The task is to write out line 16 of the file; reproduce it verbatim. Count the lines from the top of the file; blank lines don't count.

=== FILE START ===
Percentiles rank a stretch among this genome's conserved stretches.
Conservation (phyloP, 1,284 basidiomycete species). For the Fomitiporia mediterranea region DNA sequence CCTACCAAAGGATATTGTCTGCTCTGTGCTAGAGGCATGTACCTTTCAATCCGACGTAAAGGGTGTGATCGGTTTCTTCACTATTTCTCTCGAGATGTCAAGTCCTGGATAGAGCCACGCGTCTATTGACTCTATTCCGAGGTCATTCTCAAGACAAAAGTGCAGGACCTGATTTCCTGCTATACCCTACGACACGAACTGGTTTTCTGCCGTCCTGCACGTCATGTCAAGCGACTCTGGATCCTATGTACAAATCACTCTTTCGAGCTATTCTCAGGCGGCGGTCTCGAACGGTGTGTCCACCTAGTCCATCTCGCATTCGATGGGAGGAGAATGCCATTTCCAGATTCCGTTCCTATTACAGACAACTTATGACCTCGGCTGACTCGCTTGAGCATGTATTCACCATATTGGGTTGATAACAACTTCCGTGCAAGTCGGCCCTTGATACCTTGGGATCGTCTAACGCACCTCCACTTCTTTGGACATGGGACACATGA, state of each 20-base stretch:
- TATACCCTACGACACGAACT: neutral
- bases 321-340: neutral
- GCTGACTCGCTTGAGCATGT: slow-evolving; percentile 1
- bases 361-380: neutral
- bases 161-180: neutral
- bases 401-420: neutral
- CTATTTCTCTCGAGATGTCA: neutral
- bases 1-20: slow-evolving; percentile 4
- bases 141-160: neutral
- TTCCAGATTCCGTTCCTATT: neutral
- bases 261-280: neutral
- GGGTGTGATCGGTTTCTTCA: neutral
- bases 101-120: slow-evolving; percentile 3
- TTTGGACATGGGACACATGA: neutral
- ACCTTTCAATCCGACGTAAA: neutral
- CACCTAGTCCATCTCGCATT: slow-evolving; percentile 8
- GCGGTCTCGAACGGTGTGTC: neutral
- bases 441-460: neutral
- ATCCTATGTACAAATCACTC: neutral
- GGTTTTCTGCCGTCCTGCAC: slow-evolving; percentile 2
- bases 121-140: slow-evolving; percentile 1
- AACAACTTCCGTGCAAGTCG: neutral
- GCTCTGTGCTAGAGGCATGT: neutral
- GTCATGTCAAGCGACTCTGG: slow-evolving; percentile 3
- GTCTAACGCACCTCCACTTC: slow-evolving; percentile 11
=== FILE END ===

- TTTGGACATGGGACACATGA: neutral